September 14, 2022 Peter Brown

Matthew 9

Matthew 9

In this text we see two major events happen, the call and conversion of Matthew the tax collector and Jesus’ rebuke of the Pharisees, for their understanding of righteousness. Both of which give us a deeper understanding of Christ's call on our own life and our responsibility in our conversion.

The passage opens with Jesus passing by and seeing Matthew at his tax booth. Then without a conversation, meeting him, or having anything to judge Matthew by except his occupation, Jesus calls Matthew to follow him. As we read later on in this text (9:11), to the Pharisees and those watching Jesus, this would have been a strange call. Matthew was a tax collector, and this would have indicated to the Jewish people that Matthew was a sinful man, because in first-century Palestine, tax collectors were notoriously corrupt. Therefore because of his occupation, Matthew would have been seen by most as a sinful and corrupt man.

In the conversion of Matthew, right away we can identify two things.

First, Christ Jesus calls the sinful to be his disciples. By all conventional understanding, Matthew should not have been called by Jesus. He was seen as sinful and he was not actively seeking Jesus. He didn't deserve to be a disciple, which is exactly what the Pharisees saw when they looked at him. But praise be to God that we don't have to deserve salvation through Christ to be called to follow him.

Second, we see that Matthew doesn't put up any sort of opposition to Jesus. He was ready. He dropped his lucrative job as a tax collector to follow Jesus, no questions asked. Upon being called by Jesus, Matthew followed, in the same way when the Holy Spirit calls to each of us we swiftly follow.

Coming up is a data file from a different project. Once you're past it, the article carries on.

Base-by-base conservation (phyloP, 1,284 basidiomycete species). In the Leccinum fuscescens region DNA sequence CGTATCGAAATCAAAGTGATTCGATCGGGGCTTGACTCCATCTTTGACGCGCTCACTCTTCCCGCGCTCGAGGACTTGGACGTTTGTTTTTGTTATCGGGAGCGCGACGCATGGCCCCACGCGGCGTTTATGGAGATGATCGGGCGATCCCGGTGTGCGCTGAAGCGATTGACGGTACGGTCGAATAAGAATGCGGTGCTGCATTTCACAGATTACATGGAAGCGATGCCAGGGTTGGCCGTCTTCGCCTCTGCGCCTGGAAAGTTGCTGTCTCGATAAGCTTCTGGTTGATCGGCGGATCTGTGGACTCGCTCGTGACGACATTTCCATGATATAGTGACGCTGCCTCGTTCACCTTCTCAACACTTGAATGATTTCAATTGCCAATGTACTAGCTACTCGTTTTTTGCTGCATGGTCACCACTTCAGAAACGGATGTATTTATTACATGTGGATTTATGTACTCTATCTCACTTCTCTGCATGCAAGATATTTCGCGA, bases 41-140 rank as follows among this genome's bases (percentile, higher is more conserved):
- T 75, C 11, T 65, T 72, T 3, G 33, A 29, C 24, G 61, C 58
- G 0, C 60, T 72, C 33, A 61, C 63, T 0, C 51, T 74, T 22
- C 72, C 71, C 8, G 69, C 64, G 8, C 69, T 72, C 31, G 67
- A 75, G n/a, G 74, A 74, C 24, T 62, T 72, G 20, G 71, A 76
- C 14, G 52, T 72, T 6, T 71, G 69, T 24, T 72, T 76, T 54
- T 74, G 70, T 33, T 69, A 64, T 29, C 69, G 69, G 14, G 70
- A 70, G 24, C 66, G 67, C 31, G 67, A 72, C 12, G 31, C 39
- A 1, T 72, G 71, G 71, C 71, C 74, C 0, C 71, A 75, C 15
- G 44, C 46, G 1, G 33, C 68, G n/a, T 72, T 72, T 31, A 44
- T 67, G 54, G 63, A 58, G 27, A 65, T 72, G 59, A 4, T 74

Then we read that after being called by Jesus, Matthew invites him to his own house where other tax collectors are also brought to meet Jesus. Matthew’s focus when telling his own conversion story is not on his actions, in fact, Matthew does not even mention that it was at his house that Jesus and the tax collectors ate (although the other gospel writers do). He just tells us that it happened. The focus is solely on Jesus and his actions. This is a reflection of all of our conversions, it has very little to do with our actions and everything to do with Jesus saying to us “Follow Me.”


Seeing this meal happen the Pharisees ask the disciples “Why does your teacher eat with tax collectors and sinners?” Their question reveals their narrow understanding of righteousness. Jesus hearing this responds, and his answer tells us more about who the gospel of Jesus Christ is for:


“Those who are well have no need of a physician, but those who are sick. Go and learn what this means: ‘I desire mercy, and not sacrifice.’ For I came not to call the righteous, but sinners.” (Mat 9:12-13 ESV)


The Pharisees did not get it. They equated holiness with a set of “do’s and don’ts.” Their righteousness came from ritual observance and sacrifices that have never been powerful enough to forgive sins. They looked upon sinful people like Matthew and his friends as evil people because they did not possess their understanding of righteousness.


Jesus’ response is simple, those who are self-righteous and believe they do not need a saviour don't want him. But for those who know they are in deep need of help, Christ is there calling them to follow him. May we never believe that we are more righteous, or deserving of Christ’s love than someone else because of their actions. May we be like Matthew, knowing we are sinful, knowing we don't deserve Jesus but following after Christ when he calls us to follow.




Lord God, we thank you for the gift of salvation, that has been given to all who believe. We thank you that you call the sinners to be saints and that in Christ all may be forgiven regardless of our past.


Please help us to see others as you see them. And help us not get boastful or proud in our religious knowledge or acts, but to remember that you came for the sinful and broken. We pray for the loved ones in our lives that don't know you but think like the Pharisees did, that their good deeds will make them righteous. We pray that you would call them to yourself.


In the name of Jesus Christ, we pray. Amen.


Timo Stubchen